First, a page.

The cutting-edge of agricultural and biological research lies in understanding the complex interweb of thousands of microbiomes. Our project is at the forefront of this research, focusing on harnessing microbiome interactions for the sustainable management of Fusarium Head Blight (FHB) and soil health.
Our project is led by three esteemed early career scientists who bring their expertise and passion to the forefront of our research. Dr. Barney Geddes from North Dakota State University (NDSU) with his extensive knowledge in microbiology, Dr. Briana Whitaker from the USDA-ARS in Peoria, who brings her expertise in the field of microbial ecology, and Dr. Thomas Baldwin from NDSU's Plant Pathology department, who contributes his insights in plant pathology and disease management.
Graduate students, Ms. Brooke Benz and Ms. Joan Acaso, play integral roles and contribute intellectually on our project, conducts the experiments, analyzing data, and presents at many conferences, including IS-MPMI, USWBSI, and Fungal Genetics. Ms. Brooke Benz, a Ph.D. graduate student specializing in Plant Pathology at North Dakota State University (NDSU) since summer of 2021. Her meticulous approach and passion for understanding the intricacies of microbiome interactions make her a valuable asset to our research. Additionally, Ms. Joan Acaso, is contributing to significantly to this project and several follow up projects on the microbiome. She started in the Barney Geddes lab in summer of 2023 and is a Ph.D. graduate student in Microbiology at NDSU. her expansive knowledge of sequencing, plant genetics, and microbiology are an asset to the project.
Key- Project Objectives:
Validate microbiome markers for FHB resistance: Utilize previous data to develop qPCR markers targeting microbes responsive to FHB and mycotoxin accumulation. These markers will be employed to test barley-microbe interactions and aid breeders in selecting FHB-resistant barley varieties.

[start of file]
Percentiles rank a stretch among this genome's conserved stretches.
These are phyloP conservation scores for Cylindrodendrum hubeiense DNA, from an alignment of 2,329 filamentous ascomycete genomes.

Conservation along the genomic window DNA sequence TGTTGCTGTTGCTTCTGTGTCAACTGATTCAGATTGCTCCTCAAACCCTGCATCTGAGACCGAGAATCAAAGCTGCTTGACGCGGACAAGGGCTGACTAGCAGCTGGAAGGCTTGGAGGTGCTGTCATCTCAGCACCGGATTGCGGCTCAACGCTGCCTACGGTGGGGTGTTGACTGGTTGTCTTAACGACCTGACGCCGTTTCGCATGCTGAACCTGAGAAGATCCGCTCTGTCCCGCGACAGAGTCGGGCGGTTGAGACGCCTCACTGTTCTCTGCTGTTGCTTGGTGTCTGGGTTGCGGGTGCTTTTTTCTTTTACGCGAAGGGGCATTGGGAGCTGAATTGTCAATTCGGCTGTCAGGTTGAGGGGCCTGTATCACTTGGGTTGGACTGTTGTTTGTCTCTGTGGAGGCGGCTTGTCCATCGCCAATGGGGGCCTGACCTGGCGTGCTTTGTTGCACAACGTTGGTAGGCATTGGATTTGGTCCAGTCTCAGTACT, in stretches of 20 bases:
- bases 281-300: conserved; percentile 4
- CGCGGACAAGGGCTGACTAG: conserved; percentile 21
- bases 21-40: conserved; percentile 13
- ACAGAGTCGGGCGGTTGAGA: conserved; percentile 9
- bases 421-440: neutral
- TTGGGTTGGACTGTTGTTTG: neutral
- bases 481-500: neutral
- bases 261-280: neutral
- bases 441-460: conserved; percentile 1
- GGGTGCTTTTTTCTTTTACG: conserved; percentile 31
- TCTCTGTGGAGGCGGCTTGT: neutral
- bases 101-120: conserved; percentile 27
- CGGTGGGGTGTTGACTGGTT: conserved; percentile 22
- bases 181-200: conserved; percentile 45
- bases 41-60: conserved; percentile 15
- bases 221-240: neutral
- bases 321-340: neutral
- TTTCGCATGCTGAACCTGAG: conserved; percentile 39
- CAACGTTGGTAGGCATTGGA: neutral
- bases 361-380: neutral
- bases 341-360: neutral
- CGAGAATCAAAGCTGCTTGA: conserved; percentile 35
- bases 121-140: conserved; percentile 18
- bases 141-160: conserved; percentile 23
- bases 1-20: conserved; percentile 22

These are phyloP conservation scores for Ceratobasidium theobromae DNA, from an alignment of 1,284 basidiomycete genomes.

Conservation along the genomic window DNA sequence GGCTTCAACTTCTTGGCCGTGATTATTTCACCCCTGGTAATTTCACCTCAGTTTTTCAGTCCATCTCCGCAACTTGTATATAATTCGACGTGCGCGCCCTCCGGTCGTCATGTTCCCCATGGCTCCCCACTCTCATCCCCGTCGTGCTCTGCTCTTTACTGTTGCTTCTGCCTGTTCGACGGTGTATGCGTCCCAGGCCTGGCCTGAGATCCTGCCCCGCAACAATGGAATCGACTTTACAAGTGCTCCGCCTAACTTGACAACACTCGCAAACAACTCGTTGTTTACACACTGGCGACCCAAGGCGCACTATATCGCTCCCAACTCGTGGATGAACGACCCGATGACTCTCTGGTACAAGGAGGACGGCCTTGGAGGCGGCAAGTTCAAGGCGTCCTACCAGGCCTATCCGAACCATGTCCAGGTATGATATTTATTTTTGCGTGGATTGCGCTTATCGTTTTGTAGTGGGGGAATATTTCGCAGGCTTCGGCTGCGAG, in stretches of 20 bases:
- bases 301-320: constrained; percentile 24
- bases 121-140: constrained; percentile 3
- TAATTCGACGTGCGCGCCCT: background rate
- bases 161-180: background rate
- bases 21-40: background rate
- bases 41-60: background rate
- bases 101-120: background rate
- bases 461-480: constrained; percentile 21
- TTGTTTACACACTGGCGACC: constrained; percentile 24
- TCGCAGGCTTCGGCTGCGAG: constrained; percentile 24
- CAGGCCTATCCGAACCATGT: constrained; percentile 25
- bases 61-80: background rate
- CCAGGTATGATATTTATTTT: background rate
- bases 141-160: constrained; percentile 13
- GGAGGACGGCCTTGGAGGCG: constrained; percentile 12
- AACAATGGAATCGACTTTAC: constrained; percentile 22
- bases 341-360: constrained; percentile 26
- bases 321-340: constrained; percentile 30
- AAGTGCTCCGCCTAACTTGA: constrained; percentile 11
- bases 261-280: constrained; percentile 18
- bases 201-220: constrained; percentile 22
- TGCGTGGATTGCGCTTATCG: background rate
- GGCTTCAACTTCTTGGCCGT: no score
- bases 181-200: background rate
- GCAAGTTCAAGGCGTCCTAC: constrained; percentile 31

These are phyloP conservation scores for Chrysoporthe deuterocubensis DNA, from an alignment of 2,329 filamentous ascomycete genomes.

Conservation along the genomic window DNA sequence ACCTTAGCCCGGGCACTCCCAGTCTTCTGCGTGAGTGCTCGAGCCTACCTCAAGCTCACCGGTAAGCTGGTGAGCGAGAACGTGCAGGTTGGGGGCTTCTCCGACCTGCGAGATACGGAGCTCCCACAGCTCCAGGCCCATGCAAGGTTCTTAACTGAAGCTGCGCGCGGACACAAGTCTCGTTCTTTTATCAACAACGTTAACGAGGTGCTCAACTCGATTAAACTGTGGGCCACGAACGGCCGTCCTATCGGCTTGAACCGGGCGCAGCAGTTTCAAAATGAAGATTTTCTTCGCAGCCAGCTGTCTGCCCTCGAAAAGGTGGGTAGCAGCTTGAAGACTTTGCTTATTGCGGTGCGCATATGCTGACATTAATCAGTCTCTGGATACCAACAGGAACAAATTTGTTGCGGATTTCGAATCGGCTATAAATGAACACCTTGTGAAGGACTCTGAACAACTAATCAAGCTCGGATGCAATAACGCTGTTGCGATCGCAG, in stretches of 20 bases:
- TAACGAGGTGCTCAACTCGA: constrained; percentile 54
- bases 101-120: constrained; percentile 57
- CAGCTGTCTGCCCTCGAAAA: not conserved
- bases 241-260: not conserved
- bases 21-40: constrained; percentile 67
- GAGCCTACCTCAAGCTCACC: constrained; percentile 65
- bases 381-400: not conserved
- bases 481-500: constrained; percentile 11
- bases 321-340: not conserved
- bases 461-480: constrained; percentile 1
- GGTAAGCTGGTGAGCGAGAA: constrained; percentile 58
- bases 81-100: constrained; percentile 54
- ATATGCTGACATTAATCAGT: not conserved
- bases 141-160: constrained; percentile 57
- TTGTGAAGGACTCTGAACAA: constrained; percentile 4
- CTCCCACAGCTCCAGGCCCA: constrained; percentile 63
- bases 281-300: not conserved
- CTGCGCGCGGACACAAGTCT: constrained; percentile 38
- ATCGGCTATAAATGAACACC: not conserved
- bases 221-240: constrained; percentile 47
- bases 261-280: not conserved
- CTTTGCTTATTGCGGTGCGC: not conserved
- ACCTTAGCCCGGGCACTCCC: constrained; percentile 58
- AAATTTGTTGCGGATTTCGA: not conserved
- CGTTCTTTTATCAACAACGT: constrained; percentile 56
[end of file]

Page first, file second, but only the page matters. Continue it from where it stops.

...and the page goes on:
Establish a core barley spike microbiome culture collection: Isolate and characterize diverse culturable microbes from barley samples collected across different locations. The collection will be housed in NDSU's crop microbiome culture collection, fostering collaborations and providing a resource for future research.
Evaluate microbial antagonism against FHB and mycotoxin accumulation: Assess the antagonistic effects of isolated microbes on FHB and mycotoxin accumulation using greenhouse and detached palea assays. These experiments will enhance our understanding of how microbial communities fostered by barley genetics can resist FHB and reduce mycotoxin contamination.
Expected Outcomes and Impact:
Our project outputs will provide valuable resources and insights for researchers, extension educators, and stakeholders involved in barley FHB management. Validated microbiome markers will aid breeders in developing FHB-resistant barley varieties. The core barley spike microbiome culture collection will serve as a resource for studying microbial communities and developing biological management strategies. Evaluating microbial antagonism against FHB and mycotoxin accumulation will contribute to the development of effective biological control methods, reducing yield losses and mycotoxin contamination in barley production.